Equipment powered by…
Oil. Fossil fuel.
Then trucks loaded with tomatoes…trucks powered by oil…
…went to a Heinz canning factory – maybe this one:
A factory probably powered by oil.
The canned soup was shipped all over England, perhaps this time by a freight train…
…powered by oil.
And the soup would then be loaded onto trucks…powered by oil…for delivery to our protestors’ grocery stores:
A store with lights and heating and cooling likely…powered by oil.
I’m thinking that without oil, the protestors would not have had cans of Heinz Cream of Tomato soup to throw at van Gogh’s Sunflowers.
I’m also thinking that thought didn’t cross their minds.
You may have noticed that one of the protestors has a hair color…
That looks like it came from a product like this one:
We could go through the whole drill again – from factory to store and how it got there – but I think I’ve made my point.
I say this emphatically – I’m not unsympathetic to the goals of the Just Stop Oil protestors. I wish our world’s dependency on oil was a thing of the past. I wish climate change was something kids learned about in history books, instead of living with it every day. I wish all our energy came from clean, renewable sources.
Headlines like this infuriate me:
And I live in California, where we’re getting no relief on the price of gasoline as this recent article attests:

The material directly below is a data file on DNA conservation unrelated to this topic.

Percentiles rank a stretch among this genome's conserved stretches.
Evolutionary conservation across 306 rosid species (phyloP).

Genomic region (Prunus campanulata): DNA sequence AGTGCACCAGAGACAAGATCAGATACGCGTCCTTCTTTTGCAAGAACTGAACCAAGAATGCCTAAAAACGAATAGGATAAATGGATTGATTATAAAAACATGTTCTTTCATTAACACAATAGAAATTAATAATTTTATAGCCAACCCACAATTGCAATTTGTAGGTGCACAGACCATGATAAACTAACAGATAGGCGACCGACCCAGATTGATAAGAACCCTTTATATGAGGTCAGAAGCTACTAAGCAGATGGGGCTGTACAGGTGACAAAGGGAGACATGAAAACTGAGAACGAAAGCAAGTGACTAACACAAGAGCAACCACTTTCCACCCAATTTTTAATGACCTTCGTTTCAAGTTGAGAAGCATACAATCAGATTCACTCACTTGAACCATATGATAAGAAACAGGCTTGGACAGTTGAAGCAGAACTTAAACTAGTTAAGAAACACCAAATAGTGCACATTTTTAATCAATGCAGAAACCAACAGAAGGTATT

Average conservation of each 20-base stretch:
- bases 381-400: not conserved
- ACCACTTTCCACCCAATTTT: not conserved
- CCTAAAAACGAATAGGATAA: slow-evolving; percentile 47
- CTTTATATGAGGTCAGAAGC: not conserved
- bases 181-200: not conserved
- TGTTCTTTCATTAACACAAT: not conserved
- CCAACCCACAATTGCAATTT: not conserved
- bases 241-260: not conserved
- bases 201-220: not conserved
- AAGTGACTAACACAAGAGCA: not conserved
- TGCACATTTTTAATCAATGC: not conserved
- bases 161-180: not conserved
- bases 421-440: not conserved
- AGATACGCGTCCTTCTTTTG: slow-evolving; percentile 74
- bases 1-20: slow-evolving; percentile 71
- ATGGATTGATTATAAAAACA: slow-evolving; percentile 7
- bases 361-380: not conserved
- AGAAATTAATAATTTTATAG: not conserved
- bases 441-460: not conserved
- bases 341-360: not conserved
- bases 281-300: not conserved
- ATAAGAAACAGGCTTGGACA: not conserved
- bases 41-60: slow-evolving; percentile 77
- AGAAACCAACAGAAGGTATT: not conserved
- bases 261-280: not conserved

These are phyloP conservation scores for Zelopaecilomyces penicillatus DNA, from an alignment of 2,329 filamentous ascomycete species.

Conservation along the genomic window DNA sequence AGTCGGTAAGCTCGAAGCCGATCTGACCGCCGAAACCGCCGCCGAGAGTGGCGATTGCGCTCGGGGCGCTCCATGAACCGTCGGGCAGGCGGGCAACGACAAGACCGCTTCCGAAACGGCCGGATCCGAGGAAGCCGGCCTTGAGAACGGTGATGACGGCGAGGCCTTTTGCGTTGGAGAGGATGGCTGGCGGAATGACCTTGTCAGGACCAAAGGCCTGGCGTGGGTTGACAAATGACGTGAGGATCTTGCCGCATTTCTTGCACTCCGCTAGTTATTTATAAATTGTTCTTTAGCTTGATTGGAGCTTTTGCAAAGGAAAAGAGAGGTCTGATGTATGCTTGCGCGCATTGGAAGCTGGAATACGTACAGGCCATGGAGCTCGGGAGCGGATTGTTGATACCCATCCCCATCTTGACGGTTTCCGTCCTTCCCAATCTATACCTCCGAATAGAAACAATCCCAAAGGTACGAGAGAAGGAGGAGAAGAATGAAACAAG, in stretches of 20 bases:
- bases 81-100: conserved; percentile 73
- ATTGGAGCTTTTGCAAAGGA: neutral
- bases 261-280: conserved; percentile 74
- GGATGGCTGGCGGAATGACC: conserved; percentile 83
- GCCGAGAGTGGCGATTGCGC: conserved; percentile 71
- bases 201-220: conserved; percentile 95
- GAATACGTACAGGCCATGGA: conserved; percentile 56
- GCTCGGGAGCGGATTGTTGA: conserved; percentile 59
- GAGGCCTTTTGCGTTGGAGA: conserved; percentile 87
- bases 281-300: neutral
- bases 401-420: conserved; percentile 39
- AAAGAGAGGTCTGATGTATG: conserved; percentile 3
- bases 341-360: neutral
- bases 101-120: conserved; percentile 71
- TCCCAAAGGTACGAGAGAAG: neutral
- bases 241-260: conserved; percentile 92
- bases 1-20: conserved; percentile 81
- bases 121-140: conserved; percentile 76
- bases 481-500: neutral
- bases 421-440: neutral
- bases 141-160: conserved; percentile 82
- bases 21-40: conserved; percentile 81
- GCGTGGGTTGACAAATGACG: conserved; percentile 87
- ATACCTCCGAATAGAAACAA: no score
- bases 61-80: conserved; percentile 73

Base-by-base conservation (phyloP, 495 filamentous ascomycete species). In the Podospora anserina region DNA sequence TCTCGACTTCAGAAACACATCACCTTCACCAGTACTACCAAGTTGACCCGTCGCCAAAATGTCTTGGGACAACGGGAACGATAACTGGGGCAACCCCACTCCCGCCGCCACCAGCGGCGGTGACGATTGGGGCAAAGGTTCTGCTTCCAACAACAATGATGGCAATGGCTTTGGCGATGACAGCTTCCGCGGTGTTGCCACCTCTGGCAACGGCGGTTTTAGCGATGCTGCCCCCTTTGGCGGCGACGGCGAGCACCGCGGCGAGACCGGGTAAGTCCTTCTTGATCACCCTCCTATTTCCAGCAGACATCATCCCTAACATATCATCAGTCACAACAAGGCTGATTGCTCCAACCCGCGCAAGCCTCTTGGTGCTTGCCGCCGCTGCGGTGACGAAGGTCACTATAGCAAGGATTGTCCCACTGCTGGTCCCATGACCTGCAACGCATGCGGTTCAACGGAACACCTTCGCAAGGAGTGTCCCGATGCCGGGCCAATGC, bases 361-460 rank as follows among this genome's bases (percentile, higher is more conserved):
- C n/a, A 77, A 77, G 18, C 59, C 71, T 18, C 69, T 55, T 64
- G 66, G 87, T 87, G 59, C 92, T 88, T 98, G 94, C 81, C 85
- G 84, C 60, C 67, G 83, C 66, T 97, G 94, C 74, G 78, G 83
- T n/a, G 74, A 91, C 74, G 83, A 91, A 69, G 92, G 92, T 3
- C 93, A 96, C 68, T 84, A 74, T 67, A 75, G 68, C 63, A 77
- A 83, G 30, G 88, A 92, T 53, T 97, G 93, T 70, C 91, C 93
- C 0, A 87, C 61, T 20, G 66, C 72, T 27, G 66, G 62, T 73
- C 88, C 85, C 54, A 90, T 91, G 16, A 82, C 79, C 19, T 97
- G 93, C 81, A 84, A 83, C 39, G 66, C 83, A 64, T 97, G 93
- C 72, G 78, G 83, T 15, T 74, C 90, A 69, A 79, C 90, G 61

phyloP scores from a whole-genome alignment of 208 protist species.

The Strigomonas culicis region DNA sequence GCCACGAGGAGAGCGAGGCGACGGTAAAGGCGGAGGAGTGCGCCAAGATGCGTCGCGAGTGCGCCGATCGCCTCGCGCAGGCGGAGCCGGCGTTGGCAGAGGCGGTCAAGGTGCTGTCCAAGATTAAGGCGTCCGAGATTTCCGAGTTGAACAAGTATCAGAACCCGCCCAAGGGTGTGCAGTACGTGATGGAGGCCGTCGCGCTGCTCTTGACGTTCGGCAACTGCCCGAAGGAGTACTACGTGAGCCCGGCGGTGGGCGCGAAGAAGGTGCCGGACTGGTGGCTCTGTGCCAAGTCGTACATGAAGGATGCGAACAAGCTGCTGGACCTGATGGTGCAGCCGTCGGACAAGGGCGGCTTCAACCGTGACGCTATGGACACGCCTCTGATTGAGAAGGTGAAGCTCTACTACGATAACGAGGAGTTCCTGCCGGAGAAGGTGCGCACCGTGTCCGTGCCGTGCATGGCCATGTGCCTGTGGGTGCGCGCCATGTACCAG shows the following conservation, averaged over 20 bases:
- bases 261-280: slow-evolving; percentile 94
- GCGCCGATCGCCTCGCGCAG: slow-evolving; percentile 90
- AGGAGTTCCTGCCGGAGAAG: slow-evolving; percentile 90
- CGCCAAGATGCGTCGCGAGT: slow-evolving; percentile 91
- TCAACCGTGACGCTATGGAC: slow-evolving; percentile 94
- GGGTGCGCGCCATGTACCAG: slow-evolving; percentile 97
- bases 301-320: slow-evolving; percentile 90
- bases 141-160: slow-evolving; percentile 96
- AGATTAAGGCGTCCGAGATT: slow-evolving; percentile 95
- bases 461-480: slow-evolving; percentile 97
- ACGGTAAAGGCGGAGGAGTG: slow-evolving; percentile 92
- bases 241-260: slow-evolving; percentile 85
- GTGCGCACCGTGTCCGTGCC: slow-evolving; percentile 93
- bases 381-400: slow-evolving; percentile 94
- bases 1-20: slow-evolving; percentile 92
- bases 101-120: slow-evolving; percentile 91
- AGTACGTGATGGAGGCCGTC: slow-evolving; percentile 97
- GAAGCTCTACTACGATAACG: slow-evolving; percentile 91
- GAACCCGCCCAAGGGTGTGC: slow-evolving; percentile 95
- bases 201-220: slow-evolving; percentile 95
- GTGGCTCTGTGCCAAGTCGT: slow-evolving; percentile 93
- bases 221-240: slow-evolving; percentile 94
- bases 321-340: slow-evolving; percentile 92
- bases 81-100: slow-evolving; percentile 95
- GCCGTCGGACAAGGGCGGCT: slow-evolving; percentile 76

But…I don’t think this:
…is the way to reduce our dependence on oil.
On October 15 – the day after the painting was defaced – the BBC reported:
“One of Van Gogh’s famous Sunflowers paintings has been cleaned and is back on display, after climate activists threw tins of what appeared to be tomato soup over it.
“London’s National Gallery confirmed it is now back in place, about six hours after the soup incident.”
If the goal of Just Stop Oil was to get attention – they got it.
They also got this:
I fear the warning in this article:
“University of Pennsylvania climate scientist Michael Mann said he worries that the vandalism ‘alienates many people we need to bring into the fold. People who are natural allies in the climate battle but will draw negative associations with climate advocacy and activism from such acts.’”
I also fear protestors like this:
And most of all, I fear this:
Update: Taking a page from the soup throwers’ handbook, on October 23 in the Museum Barberini in Potsdam, Germany, …
“Two climate activists threw mashed potatoes on a glass-covered painting by the celebrated French Impressionist Claude Monet…the latest art attack intended to draw attention to climate change.”
The activists each glued a hand to the wall:
“…the woman shouted in German that the world was in ‘a climate catastrophe, and all you are afraid of is tomato soup or mashed potatoes in a painting…’”
The article concluded:
“The activists appear to be targeting artworks with global resonance, hoping that notable names and paintings will garner more publicity.”
I have two thoughts. The first is regarding what the activists are “hoping”:
Or as they say in Germany:
The second: Those mashed potatoes came from potatoes that grew in a field and were harvested by a machine…fueled by oil…